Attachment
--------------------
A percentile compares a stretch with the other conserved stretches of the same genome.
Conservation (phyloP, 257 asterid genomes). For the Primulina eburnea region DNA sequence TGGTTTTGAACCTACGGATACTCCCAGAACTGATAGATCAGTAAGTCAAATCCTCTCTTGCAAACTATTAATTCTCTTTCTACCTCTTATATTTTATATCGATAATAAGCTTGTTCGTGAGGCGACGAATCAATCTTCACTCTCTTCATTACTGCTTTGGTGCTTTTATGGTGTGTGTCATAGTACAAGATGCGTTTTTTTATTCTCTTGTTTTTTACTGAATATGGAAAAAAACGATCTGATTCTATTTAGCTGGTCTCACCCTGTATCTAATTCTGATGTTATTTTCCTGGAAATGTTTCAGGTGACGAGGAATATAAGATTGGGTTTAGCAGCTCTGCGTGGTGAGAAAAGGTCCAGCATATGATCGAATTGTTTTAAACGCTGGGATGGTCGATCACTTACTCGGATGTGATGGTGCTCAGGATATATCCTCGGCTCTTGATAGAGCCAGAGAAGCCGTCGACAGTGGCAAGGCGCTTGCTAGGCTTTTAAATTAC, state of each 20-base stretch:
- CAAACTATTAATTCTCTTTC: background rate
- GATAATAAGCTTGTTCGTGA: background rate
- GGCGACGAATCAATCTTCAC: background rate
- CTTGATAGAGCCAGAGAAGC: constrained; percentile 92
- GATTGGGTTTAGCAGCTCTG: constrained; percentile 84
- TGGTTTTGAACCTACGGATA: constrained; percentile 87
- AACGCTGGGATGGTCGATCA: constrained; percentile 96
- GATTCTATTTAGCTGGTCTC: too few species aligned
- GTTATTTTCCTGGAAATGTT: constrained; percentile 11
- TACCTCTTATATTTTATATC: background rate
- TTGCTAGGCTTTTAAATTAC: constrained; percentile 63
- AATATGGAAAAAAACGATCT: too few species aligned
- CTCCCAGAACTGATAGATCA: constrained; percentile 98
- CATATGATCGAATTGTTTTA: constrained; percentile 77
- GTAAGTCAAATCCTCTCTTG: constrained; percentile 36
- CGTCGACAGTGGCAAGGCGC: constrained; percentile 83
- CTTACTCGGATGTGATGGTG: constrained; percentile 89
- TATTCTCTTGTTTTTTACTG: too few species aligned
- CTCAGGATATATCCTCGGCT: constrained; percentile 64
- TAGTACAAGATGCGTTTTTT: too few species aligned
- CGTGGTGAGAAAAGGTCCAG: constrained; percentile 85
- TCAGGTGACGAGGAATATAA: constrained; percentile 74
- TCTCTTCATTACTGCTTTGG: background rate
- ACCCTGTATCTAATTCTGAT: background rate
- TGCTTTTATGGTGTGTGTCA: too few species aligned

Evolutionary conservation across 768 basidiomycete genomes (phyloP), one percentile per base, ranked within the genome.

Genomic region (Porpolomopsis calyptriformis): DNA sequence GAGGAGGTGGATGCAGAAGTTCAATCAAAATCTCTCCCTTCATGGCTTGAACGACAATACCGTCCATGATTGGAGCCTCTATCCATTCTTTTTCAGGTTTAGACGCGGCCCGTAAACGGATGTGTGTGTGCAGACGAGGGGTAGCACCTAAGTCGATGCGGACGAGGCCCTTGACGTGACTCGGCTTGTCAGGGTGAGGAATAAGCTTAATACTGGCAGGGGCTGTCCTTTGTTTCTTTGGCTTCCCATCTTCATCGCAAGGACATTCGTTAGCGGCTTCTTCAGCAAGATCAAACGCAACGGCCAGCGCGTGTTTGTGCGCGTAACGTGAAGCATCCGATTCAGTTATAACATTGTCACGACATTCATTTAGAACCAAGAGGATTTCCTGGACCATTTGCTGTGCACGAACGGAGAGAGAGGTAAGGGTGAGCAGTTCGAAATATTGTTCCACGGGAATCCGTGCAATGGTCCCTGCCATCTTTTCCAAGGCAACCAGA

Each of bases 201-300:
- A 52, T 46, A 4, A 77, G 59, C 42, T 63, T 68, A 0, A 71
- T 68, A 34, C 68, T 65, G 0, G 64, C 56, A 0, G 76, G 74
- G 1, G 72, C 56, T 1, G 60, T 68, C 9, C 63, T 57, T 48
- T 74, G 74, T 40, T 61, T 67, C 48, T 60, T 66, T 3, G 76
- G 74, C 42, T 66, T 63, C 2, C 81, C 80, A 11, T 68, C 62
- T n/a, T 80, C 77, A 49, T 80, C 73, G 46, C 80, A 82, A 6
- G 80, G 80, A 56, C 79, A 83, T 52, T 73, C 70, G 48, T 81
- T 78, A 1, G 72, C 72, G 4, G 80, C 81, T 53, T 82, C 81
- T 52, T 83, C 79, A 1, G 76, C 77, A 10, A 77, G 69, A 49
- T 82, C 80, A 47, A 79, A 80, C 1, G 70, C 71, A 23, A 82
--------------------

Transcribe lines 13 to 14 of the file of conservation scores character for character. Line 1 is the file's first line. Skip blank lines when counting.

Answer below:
- TTGCTAGGCTTTTAAATTAC: constrained; percentile 63
- AATATGGAAAAAAACGATCT: too few species aligned